In celebration of EARTH DAY I've posted 3 beautiful videos by the talented Norwegian landscape photographer Terje Sørgjerd.
THE MOUNTAIN features Sørgjerd's stunningly beautiful time lapse photos of the Milky Way, captured earlier this month atop El Teide, the highest mountainpeak in Spain.
Set to music by Italian pianist and composer Ludovico Einaudi ("Nuvole Bianche" from his album Una Mattina), the video offers a view of our earth and heavens like none I've ever seen.
THE AURORA pairs Sørgjerd's images of a brilliant Aurora Borealis display over a national park in Norway with ethereal film music by Lisa Gerrard and Hans Zimmer ("Now We Are Free" from their collaboration on Gladiator).
Gerrard's otherworldly voice, as she sings to God in her invented language, seems to me the perfect sonic complement to the mysterious aurora.
THE MARKET juxtaposes video of the Maeklong and Damnoen Saduak markets in Thailand with Katie Noonan's cover of the Gnarls Barkley hit "Crazy."
I remember the floating markets from my travels in Thailand and Cambodia. It's intriguing to see one of them again through the eyes of a visual artist, especially when accompanied by music with such a fascinating provenance:
The piece began as "Nel Cimitero di Tucson," an Italian movie theme created by the Reverberi brothers for a 1968 Spaghetti Western.
Half a century later, Gnarls Barkley (the American duo of Danger Mouse and Cee Lo Green) reinvents the piece, adding lyrics and a new hook.
Their single "Crazy" becomes a spectacular international hit, spawning over 30,000 downloads in the United Kingdom, placement in popular films, and dozens of other versions by artistsall over the world.
Australian singer Katie Noonan puts her own spin on the song, and this recording is the version selected by the intrepid photographer from Norway to underscore his colorful footage from Thailand.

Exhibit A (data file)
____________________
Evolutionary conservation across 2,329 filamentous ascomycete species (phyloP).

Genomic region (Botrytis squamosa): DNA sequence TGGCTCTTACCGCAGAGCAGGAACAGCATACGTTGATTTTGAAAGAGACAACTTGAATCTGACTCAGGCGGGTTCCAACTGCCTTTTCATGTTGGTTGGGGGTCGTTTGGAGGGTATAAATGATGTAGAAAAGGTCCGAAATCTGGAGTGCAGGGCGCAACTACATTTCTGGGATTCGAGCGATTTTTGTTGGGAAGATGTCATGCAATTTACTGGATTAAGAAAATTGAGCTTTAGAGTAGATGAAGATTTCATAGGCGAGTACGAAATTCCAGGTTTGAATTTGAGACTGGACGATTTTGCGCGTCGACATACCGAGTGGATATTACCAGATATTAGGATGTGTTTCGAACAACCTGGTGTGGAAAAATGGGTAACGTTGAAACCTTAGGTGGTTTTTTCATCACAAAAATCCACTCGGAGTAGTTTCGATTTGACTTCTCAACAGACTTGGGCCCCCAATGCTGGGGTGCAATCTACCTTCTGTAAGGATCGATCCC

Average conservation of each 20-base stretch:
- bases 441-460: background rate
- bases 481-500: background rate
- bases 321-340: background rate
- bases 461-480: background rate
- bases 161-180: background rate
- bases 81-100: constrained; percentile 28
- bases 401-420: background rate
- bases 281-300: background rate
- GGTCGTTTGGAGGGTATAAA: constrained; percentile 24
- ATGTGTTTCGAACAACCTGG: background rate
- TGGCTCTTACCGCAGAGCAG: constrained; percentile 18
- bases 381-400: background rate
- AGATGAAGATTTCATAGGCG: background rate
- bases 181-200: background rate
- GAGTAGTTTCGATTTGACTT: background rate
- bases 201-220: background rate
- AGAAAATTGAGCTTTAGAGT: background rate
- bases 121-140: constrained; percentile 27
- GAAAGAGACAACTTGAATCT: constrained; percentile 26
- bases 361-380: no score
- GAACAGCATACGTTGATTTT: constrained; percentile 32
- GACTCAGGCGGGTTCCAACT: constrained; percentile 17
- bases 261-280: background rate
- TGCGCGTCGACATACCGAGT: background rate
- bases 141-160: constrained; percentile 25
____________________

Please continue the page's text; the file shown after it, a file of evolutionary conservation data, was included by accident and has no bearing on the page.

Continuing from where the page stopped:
Crazy, indeed. Sørgjerd's video speaks volumes, not only about the unique flavors of a traditional Thai market, but about our global marketplace in this increasingly interconnected digital age.
"It's at night, when perhaps we should be dreaming, that the mind is most clear, that we are most able to hold all our life in the palm of our skull. I don't know if anyone has ever pointed out that great attraction of insomnia before, but it is so; the night seems to release a little more of our vast backward inheritance of instincts and feelings; as with the dawn, a little honey is allowed to ooze between the lips of the sandwich, a little of the stuff of dreams to drip into the waking mind. I wish I believed, as J. B. Priestley did, that consciousness continues after disembodiment or death, not forever, but for a long while. Three score years and ten is such a stingy ration of time, when there is so much time around. Perhaps that's why some of us are insomniacs; night is so precious that it would be pusillanimous to sleep all through it! A 'bad night' is not always a bad thing."
~Brian W. Aldiss
All people are children when they sleep.
There's no war in them then.
They open their hands and breathe
in that quiet rhythm heaven has given them.
They pucker their lips like small children
and open their hands halfway,
soldiers and statesmen, servants and masters.
The stars stand guard
and a haze veils the sky,
a few hours when no one will do anybody harm.
If only we could speak to one another then
when our hearts are half-open flowers.
Words like golden bees
would drift in.
-- God, teach me the language of sleep.